Isolated word form, whether auditory or visual, is not enough to convey language information. We can work our time frames only in context.
Our cognitive grounds matter much, when we choose our paths with language. These grounds depend on our knowledge of language structure.
All verbs here can be irregular. Feel welcome to APPENDIX 2: it marks American English forms as AE, when they differ from British forms, BR. We continue practicing abbreviated verb forms, as in EXERCISE 28. ’m: am ’re: are ’s: is ’ve: have ’s: has ’d: had We can tell abbreviated “is” from … Continue reading 5.3. PRACTICE: REAL SYNTAX AND MORE WORDS
Our brains can work with verbal paths as well as visualization. It does not mean we have to stay with the words or visuals, especially forever. These are just to help. Importantly, without knowing where we are about faculties, activities, or states, we could be only repeating formulas after other people.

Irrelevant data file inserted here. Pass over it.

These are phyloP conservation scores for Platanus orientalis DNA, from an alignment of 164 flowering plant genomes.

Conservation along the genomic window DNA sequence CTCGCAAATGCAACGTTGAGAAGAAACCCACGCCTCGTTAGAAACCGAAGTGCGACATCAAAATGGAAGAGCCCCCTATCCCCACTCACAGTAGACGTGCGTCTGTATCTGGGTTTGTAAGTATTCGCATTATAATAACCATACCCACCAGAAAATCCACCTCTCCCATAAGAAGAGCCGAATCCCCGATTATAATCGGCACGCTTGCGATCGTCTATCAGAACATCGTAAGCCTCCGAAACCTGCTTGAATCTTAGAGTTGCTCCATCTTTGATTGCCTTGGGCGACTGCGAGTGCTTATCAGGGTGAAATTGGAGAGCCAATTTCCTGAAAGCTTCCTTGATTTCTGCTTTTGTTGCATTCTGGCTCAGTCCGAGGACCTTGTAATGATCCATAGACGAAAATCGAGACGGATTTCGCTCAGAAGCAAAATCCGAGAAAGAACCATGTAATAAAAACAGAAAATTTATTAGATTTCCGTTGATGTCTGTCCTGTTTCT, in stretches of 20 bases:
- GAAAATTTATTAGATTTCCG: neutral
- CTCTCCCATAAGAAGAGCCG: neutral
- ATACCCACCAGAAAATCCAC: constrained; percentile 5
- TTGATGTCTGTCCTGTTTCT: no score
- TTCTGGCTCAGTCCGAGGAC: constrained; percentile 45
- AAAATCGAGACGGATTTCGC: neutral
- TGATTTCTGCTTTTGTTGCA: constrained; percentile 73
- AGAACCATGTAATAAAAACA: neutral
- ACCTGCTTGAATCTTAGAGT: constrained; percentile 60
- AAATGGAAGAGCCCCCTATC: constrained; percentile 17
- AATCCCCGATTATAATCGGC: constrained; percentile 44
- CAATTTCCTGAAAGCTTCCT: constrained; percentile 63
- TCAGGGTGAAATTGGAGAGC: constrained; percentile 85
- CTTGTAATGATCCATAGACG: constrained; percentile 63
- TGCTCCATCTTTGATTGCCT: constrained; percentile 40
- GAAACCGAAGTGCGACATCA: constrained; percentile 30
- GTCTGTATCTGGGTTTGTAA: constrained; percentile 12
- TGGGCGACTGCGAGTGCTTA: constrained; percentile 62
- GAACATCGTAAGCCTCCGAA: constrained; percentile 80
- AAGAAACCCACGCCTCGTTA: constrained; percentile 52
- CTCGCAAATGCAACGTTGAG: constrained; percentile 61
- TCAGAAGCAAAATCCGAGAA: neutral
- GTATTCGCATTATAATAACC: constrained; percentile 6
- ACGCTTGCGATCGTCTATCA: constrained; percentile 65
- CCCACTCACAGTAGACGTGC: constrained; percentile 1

The Affirmative, Interrogative, Negative, and Negative Interrogative, for the Simple, Progressive, and Perfect Aspects.
Written or spoken texts do not determine our inner language. We can learn to focus on the Aspect, gather our verb forms from elements, as well as take language tasks "at the drop of the hat", when our inner language integrates the essentials.
We recognize Aspect patterns for the Simple, Progressive, and Perfect, from uses for the PRESENT, PAST, and FUTURE. In simple words, we draw conclusions on the River of Time running through the Fields of Time.
We exercise verb 1st and 2nd forms for the grammatical PRESENT, PAST, and FUTURE. In simple words, we learn to put verbs in Fields of Time.
Some verb forms can work as head verbs as well as auxiliaries. Our head verbs can head verb phrases. They tell the activity or faculty. Auxiliaries always require another verb. We can use a simple color code, to tell head verbs from auxiliaries easy.